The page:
He studied at the University of Vienna and was a member of the Vienna Circle. He earned his Doctor of Philosophy in mathematics at the University of Vienna in 1928.
In the United States, he was a professor of philosophy and psychology at the University of Iowa. In 1930-1931, he worked with Albert Einstein in Berlin. Unable as a Jew to find academic employment, Bergmann obtained a law degree from the University of Vienna in 1935, and practiced corporation law until he and his family fled to the United States in 1938.
Settling at the University of Iowa in Iowa City in 1939, Bergmann eventually became professor of both philosophy and psychology.
He died in Iowa City.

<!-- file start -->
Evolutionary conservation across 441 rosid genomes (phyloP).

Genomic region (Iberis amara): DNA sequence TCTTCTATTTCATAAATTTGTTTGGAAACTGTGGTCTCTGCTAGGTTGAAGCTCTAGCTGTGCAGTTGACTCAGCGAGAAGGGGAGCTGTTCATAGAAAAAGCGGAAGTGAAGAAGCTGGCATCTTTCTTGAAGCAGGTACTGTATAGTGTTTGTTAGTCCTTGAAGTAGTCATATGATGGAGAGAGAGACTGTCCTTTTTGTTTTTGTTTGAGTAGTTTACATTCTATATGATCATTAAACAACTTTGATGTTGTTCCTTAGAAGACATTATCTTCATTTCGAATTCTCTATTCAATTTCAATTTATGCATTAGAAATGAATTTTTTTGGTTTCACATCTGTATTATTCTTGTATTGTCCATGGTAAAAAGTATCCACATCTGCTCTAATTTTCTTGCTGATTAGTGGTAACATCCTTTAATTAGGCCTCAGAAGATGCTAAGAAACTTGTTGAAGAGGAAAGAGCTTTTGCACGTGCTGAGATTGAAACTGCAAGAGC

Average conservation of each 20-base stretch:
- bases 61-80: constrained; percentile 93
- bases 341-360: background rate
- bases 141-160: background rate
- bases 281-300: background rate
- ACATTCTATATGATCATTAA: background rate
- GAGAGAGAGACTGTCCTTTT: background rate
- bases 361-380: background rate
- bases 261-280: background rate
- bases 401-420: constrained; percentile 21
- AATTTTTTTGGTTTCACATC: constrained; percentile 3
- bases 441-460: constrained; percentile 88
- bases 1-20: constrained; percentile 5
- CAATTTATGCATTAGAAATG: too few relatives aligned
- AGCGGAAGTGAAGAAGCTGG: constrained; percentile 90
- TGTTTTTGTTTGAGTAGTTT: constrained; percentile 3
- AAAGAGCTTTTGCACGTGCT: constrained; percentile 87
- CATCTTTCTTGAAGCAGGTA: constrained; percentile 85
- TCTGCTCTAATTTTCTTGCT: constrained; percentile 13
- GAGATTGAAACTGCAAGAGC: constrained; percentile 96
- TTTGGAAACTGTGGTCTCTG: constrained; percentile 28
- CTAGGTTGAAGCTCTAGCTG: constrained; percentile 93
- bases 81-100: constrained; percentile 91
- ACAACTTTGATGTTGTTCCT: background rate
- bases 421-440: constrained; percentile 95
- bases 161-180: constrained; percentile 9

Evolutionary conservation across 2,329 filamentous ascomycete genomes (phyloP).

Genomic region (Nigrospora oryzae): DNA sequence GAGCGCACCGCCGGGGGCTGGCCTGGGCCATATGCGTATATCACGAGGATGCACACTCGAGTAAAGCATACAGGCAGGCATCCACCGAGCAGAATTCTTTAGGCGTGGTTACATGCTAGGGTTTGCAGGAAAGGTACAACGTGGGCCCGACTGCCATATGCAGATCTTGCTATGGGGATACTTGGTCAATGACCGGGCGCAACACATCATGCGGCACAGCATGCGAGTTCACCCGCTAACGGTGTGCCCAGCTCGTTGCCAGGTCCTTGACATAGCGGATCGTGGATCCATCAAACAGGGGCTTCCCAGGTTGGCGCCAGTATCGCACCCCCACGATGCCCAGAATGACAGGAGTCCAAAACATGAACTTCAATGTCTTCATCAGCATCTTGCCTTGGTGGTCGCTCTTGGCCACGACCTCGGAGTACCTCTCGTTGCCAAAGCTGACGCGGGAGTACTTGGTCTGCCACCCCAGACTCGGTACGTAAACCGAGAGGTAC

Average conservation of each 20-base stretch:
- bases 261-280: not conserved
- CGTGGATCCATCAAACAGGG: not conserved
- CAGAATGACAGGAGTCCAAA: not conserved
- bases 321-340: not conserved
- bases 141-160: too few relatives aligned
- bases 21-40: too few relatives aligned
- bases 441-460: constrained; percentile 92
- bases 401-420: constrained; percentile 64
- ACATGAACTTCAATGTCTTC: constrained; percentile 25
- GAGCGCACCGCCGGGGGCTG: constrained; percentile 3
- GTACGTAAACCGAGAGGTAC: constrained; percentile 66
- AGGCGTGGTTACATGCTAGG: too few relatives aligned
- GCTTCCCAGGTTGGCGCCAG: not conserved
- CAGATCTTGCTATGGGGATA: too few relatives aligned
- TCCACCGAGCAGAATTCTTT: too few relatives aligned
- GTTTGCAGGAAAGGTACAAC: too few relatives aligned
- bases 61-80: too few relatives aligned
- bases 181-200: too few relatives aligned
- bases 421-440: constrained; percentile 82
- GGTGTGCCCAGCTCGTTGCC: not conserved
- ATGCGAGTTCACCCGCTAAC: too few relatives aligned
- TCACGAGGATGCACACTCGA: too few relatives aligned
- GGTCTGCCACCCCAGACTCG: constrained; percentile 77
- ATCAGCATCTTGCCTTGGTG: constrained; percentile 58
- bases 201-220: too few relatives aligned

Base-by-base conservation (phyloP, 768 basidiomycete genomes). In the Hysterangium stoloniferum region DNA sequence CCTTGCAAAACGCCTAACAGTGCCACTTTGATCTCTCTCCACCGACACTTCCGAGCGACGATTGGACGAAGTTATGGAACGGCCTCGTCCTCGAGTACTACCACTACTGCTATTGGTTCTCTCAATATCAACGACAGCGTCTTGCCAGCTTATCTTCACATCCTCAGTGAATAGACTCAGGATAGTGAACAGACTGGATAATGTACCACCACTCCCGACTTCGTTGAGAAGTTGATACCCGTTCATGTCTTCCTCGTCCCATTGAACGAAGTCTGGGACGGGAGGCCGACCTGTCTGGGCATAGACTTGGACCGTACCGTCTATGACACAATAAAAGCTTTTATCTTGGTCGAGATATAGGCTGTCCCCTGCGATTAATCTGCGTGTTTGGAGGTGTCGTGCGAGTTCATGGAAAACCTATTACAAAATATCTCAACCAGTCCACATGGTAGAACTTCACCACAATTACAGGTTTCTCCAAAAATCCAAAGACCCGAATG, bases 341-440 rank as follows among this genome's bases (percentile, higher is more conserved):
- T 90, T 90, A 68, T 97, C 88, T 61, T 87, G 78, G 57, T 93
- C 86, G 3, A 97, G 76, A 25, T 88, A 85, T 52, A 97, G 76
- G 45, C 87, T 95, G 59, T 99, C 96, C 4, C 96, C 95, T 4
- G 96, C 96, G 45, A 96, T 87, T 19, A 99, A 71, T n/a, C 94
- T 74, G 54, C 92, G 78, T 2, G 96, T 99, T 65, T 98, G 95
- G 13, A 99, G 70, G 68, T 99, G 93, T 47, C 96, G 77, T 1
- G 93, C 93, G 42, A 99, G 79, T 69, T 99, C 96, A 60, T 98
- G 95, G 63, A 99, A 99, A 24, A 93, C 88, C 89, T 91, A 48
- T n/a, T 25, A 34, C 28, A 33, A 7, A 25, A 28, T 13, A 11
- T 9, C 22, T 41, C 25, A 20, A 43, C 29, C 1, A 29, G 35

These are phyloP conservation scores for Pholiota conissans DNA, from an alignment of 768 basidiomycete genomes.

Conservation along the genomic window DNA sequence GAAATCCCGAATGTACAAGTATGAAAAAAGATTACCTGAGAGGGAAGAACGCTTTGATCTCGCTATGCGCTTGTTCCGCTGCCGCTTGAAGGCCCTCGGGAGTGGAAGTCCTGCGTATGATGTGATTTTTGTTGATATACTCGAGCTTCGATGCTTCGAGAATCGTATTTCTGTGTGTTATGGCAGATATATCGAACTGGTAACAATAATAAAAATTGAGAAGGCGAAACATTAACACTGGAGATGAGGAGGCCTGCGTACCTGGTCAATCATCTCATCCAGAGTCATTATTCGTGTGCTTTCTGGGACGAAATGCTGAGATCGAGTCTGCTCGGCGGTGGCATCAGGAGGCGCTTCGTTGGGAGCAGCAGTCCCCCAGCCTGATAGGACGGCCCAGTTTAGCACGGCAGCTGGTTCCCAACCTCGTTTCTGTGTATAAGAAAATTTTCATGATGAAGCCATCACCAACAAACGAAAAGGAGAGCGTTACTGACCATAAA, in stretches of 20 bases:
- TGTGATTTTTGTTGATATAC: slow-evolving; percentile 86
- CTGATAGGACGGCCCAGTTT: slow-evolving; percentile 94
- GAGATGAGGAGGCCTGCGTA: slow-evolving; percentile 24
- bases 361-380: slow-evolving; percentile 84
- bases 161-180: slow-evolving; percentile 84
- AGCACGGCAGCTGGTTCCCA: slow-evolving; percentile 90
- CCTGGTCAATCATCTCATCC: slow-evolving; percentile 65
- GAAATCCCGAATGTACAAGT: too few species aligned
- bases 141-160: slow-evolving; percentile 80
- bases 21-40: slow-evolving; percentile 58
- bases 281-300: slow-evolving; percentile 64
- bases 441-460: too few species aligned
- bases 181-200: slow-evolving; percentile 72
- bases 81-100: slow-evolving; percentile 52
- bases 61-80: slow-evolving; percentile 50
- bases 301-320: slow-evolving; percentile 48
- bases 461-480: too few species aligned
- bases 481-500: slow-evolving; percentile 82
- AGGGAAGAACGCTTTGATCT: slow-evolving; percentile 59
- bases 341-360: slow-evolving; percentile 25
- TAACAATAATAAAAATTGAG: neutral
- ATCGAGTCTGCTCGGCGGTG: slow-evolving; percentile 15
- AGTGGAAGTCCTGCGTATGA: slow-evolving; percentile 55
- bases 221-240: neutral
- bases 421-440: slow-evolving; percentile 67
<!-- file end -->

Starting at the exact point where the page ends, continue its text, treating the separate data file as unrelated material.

Bergmann was an ideal-language ontologist. He tried to construct a formalism which could support an analytic—synthetic distinction and into which natural-language statements could be translated. Bergmann was not a mere formalist: the formalism had to be interpreted, its signs anchored in extra-linguistic entities, and the anchoring had to accord with a principle of acquaintance. The ideal-language method, originating with Russell and Frege, was brilliantly used and celebrated by the early Wittgenstein. By the late 1930s it was under attack however, largely because Wittgenstein himself had come to spurn it. By the late 1940s. Bergmann was the leading proponent of the method, defending it. for example, against the attacks by ordinary-language philosophers, those who thought that the later Wittgenstein had made it safe again to do ontology on the basis of the grammar of ordinary language. Although trained in mathematics, a member of the Vienna Circle and a prominent apologist for behaviourist psychology, Bergmann never took science as a guide to ontology. He had, indeed, no patience for materialism: direct or immediate experience testified to the existence of the mental. The problem was to locate talk of the mental in the formalism such that the intentionality or aboutness of thoughts is reflected, consistent with an analytic—synthetic distinction. Bergmann also had no patience for nominalism. He attacked it frequently. In the early years of his career, his objections rested mainly on formal considerations. In later years, he became preoccupied with issues having to do with acquaintance. As a result, he began to worry about how words like universal and particular relate to extralinguistic entities. Suddenly he was rethinking the nature and limits of ontology. Bergmann’s last work, the posthumous New Foundations, shows him struggling to the end to design ‘the’ ideal language. The work is adventuresome. the formalism novel, but neither the mental nor universal are forsaken.